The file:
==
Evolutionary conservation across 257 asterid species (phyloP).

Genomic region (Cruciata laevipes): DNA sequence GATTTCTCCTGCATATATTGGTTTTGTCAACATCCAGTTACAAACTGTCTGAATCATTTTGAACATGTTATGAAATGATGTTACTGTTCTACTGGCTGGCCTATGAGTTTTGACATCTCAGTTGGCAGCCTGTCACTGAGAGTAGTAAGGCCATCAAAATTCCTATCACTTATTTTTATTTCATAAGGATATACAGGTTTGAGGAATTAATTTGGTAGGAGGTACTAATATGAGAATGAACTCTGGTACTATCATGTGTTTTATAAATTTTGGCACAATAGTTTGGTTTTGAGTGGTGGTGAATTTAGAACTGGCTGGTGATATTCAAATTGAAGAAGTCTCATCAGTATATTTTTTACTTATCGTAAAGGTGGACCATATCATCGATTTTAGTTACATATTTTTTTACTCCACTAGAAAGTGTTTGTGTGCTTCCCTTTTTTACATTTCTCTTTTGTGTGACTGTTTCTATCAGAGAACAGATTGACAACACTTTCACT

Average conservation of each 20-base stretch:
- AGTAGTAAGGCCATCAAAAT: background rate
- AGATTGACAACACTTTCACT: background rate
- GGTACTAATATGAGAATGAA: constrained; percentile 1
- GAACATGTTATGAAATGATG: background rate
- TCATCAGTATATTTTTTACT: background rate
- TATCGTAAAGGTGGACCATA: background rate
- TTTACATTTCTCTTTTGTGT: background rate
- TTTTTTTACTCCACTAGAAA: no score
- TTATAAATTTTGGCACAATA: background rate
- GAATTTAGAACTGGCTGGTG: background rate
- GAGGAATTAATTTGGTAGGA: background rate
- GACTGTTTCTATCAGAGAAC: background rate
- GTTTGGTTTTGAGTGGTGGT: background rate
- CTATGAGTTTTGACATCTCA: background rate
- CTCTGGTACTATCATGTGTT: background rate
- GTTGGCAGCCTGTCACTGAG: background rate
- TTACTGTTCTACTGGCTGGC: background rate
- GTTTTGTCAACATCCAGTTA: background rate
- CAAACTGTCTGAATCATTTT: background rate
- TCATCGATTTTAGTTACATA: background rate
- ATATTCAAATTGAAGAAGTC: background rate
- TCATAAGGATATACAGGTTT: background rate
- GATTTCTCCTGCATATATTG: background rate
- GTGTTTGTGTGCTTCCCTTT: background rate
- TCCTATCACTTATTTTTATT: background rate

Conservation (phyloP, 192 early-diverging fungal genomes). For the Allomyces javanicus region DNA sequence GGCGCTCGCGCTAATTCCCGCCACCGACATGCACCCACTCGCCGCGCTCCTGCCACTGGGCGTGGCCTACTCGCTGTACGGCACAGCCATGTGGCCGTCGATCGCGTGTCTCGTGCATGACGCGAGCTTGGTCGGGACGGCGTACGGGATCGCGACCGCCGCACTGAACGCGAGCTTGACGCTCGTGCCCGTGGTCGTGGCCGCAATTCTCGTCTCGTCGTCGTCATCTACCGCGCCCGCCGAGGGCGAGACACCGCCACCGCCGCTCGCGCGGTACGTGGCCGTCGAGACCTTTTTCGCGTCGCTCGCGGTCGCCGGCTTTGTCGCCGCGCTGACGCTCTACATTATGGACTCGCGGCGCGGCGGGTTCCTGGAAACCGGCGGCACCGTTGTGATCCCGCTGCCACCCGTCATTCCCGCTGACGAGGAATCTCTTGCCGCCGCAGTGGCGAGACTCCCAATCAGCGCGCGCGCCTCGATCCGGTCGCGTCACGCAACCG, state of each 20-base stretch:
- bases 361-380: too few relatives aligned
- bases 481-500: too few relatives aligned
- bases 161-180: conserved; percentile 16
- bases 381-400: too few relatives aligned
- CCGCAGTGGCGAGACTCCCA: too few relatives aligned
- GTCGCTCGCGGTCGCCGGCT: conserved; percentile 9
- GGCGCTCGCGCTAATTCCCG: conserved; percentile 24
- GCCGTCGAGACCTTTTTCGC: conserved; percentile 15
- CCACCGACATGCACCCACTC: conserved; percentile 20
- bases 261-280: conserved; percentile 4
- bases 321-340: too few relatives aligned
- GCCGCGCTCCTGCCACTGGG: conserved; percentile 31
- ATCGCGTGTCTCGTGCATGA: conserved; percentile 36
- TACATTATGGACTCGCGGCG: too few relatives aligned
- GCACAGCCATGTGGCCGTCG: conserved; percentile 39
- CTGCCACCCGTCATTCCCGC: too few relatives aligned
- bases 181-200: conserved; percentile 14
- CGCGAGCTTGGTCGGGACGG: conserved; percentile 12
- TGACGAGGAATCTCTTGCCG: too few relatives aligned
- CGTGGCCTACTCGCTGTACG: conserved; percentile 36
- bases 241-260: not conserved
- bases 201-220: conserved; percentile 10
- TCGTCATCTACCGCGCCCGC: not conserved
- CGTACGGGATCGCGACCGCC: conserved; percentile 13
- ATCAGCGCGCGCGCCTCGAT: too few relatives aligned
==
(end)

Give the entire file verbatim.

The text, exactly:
Evolutionary conservation across 257 asterid species (phyloP).

Genomic region (Cruciata laevipes): DNA sequence GATTTCTCCTGCATATATTGGTTTTGTCAACATCCAGTTACAAACTGTCTGAATCATTTTGAACATGTTATGAAATGATGTTACTGTTCTACTGGCTGGCCTATGAGTTTTGACATCTCAGTTGGCAGCCTGTCACTGAGAGTAGTAAGGCCATCAAAATTCCTATCACTTATTTTTATTTCATAAGGATATACAGGTTTGAGGAATTAATTTGGTAGGAGGTACTAATATGAGAATGAACTCTGGTACTATCATGTGTTTTATAAATTTTGGCACAATAGTTTGGTTTTGAGTGGTGGTGAATTTAGAACTGGCTGGTGATATTCAAATTGAAGAAGTCTCATCAGTATATTTTTTACTTATCGTAAAGGTGGACCATATCATCGATTTTAGTTACATATTTTTTTACTCCACTAGAAAGTGTTTGTGTGCTTCCCTTTTTTACATTTCTCTTTTGTGTGACTGTTTCTATCAGAGAACAGATTGACAACACTTTCACT

Average conservation of each 20-base stretch:
- AGTAGTAAGGCCATCAAAAT: background rate
- AGATTGACAACACTTTCACT: background rate
- GGTACTAATATGAGAATGAA: constrained; percentile 1
- GAACATGTTATGAAATGATG: background rate
- TCATCAGTATATTTTTTACT: background rate
- TATCGTAAAGGTGGACCATA: background rate
- TTTACATTTCTCTTTTGTGT: background rate
- TTTTTTTACTCCACTAGAAA: no score
- TTATAAATTTTGGCACAATA: background rate
- GAATTTAGAACTGGCTGGTG: background rate
- GAGGAATTAATTTGGTAGGA: background rate
- GACTGTTTCTATCAGAGAAC: background rate
- GTTTGGTTTTGAGTGGTGGT: background rate
- CTATGAGTTTTGACATCTCA: background rate
- CTCTGGTACTATCATGTGTT: background rate
- GTTGGCAGCCTGTCACTGAG: background rate
- TTACTGTTCTACTGGCTGGC: background rate
- GTTTTGTCAACATCCAGTTA: background rate
- CAAACTGTCTGAATCATTTT: background rate
- TCATCGATTTTAGTTACATA: background rate
- ATATTCAAATTGAAGAAGTC: background rate
- TCATAAGGATATACAGGTTT: background rate
- GATTTCTCCTGCATATATTG: background rate
- GTGTTTGTGTGCTTCCCTTT: background rate
- TCCTATCACTTATTTTTATT: background rate

Conservation (phyloP, 192 early-diverging fungal genomes). For the Allomyces javanicus region DNA sequence GGCGCTCGCGCTAATTCCCGCCACCGACATGCACCCACTCGCCGCGCTCCTGCCACTGGGCGTGGCCTACTCGCTGTACGGCACAGCCATGTGGCCGTCGATCGCGTGTCTCGTGCATGACGCGAGCTTGGTCGGGACGGCGTACGGGATCGCGACCGCCGCACTGAACGCGAGCTTGACGCTCGTGCCCGTGGTCGTGGCCGCAATTCTCGTCTCGTCGTCGTCATCTACCGCGCCCGCCGAGGGCGAGACACCGCCACCGCCGCTCGCGCGGTACGTGGCCGTCGAGACCTTTTTCGCGTCGCTCGCGGTCGCCGGCTTTGTCGCCGCGCTGACGCTCTACATTATGGACTCGCGGCGCGGCGGGTTCCTGGAAACCGGCGGCACCGTTGTGATCCCGCTGCCACCCGTCATTCCCGCTGACGAGGAATCTCTTGCCGCCGCAGTGGCGAGACTCCCAATCAGCGCGCGCGCCTCGATCCGGTCGCGTCACGCAACCG, state of each 20-base stretch:
- bases 361-380: too few relatives aligned
- bases 481-500: too few relatives aligned
- bases 161-180: conserved; percentile 16
- bases 381-400: too few relatives aligned
- CCGCAGTGGCGAGACTCCCA: too few relatives aligned
- GTCGCTCGCGGTCGCCGGCT: conserved; percentile 9
- GGCGCTCGCGCTAATTCCCG: conserved; percentile 24
- GCCGTCGAGACCTTTTTCGC: conserved; percentile 15
- CCACCGACATGCACCCACTC: conserved; percentile 20
- bases 261-280: conserved; percentile 4
- bases 321-340: too few relatives aligned
- GCCGCGCTCCTGCCACTGGG: conserved; percentile 31
- ATCGCGTGTCTCGTGCATGA: conserved; percentile 36
- TACATTATGGACTCGCGGCG: too few relatives aligned
- GCACAGCCATGTGGCCGTCG: conserved; percentile 39
- CTGCCACCCGTCATTCCCGC: too few relatives aligned
- bases 181-200: conserved; percentile 14
- CGCGAGCTTGGTCGGGACGG: conserved; percentile 12
- TGACGAGGAATCTCTTGCCG: too few relatives aligned
- CGTGGCCTACTCGCTGTACG: conserved; percentile 36
- bases 241-260: not conserved
- bases 201-220: conserved; percentile 10
- TCGTCATCTACCGCGCCCGC: not conserved
- CGTACGGGATCGCGACCGCC: conserved; percentile 13
- ATCAGCGCGCGCGCCTCGAT: too few relatives aligned